If you have ridden on the subway in Boston or New York, you will be amazed at how quiet the Montreal Metro is. The trains run on rubber wheels, eliminating nearly all of the ear-splitting din common in other subway systems. The Metro is extremely clean and efficient, the trains running in both directions every few minutes. It is the most convenient and economical way to get around the city as there are Metro stops nearly everywhere anyone could want to go.
To ride the Metro you must purchase a ticket. Tickets are sold in singles or in strips of 6. Buying 6 is not only more economical--you get two of them free if you go by the single ticket price--but it will also help you avoid waiting in line as often. Tickets are fed directly into the turnstiles at the Metro entrance. I found that getting the turnstile to accept the ticket and turning the mechanical arm simultaneously a bit tricky, getting myself stuck more than once--much to the annoyance of the attendants. However, if you are less clumsy that I am you should be fine! Tickets are sold in Metro stations and at many retail stores. Maps of the Metro are available in most hotels and at Metro stations.
Nice fairly inexpensive, clean metro service.
There are 4 lines criss-crossing each other. Transferring from one to another is incredibly easy and quick, and you never have to walk far like you do in some Paris or London transfer spots.
The weekly pass only starts on a Monday and runs until the end of Sunday night. So if you get here on a thursday, you’re screwed. This is the only thing I don’t like about it, not sure why this is. They could make this change easily and it would probably save money too because the tickets wouldn't have the date on them.
Single tickets are C$2.75 or you can get 6 tickets for C$11. I think the weekly pass was about C$18.
The doors you have to open can sometimes be unbelievably heavy to open. Add in a little wind and you really got to push or pull to get thru these things. I’m fairly strong, but man, sometimes I had to lean into these door with all my might to budge them. Be careful trying to get in, may not look as easy as it seems. Maybe this is because of the cold winters, they want them to be harder to open?? Of course, sometimes the doors are held open for you, especially at the entrance and exit of Berri-UQAM train station by guys holding empty tip cups.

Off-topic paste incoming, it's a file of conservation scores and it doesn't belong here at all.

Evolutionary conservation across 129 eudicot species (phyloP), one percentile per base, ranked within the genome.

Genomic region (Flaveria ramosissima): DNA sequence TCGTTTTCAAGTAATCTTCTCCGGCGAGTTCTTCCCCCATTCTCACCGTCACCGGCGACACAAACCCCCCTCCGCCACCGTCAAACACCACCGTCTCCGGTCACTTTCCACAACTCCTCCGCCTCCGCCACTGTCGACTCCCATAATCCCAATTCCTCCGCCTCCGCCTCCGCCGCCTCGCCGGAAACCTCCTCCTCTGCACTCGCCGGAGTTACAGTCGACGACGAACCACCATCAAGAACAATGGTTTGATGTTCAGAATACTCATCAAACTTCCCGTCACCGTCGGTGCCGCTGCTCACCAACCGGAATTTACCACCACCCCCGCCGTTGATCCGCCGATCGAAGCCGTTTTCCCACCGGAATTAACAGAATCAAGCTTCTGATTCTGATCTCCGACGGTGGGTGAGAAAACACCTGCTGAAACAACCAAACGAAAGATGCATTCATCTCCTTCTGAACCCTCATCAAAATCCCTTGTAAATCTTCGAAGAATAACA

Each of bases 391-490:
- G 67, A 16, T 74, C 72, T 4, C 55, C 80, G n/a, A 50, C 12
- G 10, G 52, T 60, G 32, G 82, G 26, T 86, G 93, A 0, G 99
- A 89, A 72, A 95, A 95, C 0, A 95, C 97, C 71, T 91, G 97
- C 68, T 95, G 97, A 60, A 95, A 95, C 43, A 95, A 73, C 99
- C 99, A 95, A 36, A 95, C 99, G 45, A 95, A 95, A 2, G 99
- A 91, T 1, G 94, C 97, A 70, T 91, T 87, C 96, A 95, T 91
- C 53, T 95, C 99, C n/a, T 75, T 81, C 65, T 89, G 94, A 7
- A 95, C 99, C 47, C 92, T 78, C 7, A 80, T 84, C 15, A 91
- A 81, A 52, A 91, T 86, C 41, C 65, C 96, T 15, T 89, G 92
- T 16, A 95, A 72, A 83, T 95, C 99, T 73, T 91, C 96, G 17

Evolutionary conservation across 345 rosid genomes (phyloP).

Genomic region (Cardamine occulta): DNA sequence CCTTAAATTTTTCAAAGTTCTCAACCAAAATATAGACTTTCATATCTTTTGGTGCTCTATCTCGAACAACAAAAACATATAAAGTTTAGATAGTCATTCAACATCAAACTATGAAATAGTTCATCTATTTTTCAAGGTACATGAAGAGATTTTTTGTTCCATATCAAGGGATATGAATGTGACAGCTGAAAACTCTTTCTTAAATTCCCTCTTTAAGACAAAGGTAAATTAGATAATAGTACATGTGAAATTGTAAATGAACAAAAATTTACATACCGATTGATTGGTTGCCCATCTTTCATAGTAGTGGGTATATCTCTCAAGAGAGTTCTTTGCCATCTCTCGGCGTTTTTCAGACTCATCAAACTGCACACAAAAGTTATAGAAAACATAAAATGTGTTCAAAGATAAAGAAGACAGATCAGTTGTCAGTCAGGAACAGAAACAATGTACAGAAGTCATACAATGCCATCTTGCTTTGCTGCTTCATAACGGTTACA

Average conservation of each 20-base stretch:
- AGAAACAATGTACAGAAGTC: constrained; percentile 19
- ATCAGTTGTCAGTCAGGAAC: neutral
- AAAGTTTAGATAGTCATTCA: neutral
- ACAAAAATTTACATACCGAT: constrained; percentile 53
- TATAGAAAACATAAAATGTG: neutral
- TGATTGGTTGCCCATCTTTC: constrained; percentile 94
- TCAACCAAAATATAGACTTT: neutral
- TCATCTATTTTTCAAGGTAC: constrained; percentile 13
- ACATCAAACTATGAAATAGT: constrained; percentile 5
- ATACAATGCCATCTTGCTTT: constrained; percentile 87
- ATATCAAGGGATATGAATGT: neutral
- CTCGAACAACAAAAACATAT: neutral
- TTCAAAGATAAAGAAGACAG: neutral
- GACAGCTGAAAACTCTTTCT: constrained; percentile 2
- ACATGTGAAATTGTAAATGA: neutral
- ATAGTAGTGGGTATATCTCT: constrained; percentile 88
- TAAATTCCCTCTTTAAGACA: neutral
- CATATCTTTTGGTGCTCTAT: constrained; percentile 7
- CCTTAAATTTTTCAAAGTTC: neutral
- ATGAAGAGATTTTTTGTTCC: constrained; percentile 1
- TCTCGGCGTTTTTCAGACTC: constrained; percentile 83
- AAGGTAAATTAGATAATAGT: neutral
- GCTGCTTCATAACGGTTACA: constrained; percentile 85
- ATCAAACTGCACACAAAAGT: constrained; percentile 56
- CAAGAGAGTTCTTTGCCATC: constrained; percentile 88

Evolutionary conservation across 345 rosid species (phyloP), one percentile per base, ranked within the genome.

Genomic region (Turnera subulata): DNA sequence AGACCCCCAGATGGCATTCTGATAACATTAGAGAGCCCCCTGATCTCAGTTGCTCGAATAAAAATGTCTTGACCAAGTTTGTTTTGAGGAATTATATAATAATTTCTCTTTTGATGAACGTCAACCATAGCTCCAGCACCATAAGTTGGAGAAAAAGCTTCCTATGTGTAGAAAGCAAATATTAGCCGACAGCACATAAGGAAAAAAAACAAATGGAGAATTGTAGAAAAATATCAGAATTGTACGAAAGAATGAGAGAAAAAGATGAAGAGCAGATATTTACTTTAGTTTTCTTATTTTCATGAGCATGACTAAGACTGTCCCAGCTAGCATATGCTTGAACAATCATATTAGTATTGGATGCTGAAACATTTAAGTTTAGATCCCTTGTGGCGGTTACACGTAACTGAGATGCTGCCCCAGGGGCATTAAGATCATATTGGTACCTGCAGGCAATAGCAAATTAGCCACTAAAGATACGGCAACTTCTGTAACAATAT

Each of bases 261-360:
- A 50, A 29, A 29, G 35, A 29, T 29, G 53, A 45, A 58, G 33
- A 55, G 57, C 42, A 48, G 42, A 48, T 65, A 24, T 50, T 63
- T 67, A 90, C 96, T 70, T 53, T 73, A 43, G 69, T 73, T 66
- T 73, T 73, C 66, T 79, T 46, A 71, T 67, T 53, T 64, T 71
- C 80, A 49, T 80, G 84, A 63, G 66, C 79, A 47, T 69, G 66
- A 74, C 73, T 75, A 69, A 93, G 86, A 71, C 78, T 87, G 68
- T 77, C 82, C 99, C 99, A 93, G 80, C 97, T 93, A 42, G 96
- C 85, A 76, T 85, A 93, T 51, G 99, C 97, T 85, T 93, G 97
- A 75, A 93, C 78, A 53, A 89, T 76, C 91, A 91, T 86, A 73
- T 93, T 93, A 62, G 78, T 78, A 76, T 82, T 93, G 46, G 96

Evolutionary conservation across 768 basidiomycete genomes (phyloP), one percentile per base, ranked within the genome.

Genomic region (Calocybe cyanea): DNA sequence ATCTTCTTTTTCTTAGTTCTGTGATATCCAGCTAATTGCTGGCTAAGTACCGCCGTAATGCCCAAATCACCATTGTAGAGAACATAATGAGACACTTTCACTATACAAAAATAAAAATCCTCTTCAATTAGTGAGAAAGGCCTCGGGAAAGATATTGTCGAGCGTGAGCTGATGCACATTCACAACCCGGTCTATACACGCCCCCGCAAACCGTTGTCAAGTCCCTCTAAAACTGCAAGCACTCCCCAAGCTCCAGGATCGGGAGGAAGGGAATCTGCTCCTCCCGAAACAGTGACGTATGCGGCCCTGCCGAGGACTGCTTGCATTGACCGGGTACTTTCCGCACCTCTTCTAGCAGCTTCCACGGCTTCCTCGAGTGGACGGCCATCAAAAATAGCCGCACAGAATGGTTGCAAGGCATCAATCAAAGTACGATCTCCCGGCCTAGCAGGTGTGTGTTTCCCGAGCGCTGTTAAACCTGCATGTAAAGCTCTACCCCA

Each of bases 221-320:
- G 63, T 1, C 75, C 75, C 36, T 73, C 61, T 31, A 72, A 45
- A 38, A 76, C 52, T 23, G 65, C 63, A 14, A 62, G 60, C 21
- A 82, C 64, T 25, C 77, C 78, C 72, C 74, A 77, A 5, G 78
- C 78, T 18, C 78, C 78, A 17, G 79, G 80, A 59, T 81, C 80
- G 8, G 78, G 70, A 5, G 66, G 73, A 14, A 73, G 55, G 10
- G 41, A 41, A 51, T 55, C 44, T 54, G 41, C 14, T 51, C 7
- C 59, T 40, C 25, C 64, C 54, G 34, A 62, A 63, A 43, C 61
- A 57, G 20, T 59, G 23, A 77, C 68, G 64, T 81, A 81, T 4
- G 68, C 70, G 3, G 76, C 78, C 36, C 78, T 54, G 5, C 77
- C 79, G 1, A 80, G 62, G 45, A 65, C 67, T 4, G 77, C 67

Berri-UQAM Metro stop connects to the Berri-UQAM bus station by an escalator. You may get into Montreal by the bus and it will stop here-convenient.
If you have the pass, just hold it in your right hand with the face facing you, and slid it thru the reader, then push the turnstile.
If you have a single ticket, jut deposit it in the little box next to the worker in the booth.
The metro system is in Montreal is very easy to use. Theres 3 main lines - blue, orange and green. If you are touring downtown, you will probably be sticking to the green and orange lines.
Fares: I have never used the 3 day tourist card, but the six ticket strip is a good buy for a long weekend in Montreal.
Hours of Operation: As great as it is to use, my only gripe is that it closes so early. It runs till about 12:30 am on weeknights and 1am on weekends. Yes, this is way before the bars close!
If you will be out past those times, there are night buses. You can find these schedules on the website below.
The subway system in Montreal is so easy, so safe and so clean. 5 lines (and soon enough a sixth one to go to Laval) to go east and west without any worries about parking or fuel. "Le Métro" is also very cheap if you compare with many other big city in the world. It's always a unique amount for short or long distance. And you can take what we call a correspondance to take the bus to another place.
If you go on the web site of the STM below, you will find all the infos for the ticket/pass prices, the map of the subway system, all the subway lines and bus lines, and so much more.
The Métro is the best way to go around this beautiful city and it is part of the largest underground network in the world.
See you there !
The Metro system is a clean, reasonably priced, and reliable way to get around Montreal. Parking is really difficult in Montreal, and there are many confusing parking rules on different streets. The different Metro lines are color-coded, and there is a map in every Metro car to refer to. The stations have clear signs so you know which way to exit the station if you need to be on a certain street or headed toward a certain landmark. An all-day adult ticket cost me $8.
A convenient, affordable and SAFE way of transportation around the city. The Metro is designed, when looking at the urban structure, very succesfully to cover most parts of the city, therefore allowing locals and visitors safe and fast means of transportation.
I was fortunate enough to spend about ten days in this amazing city, and besides from all the walking (thanks to my dear friend Bilja), I was using the Metro quite often. If that is the case, best idea is to purchase a weekly Metro pass, that may be used any time within that week. if single ticket is purchased, as soon as you arrive at a given destination, your ticket will expire. This weekly ticket, called The CAM hebdo pass, is a much more affordable and a better choice, and is on sale from the preceding Friday to Tuesday.
Oh, this pass is also valid for all the local busses.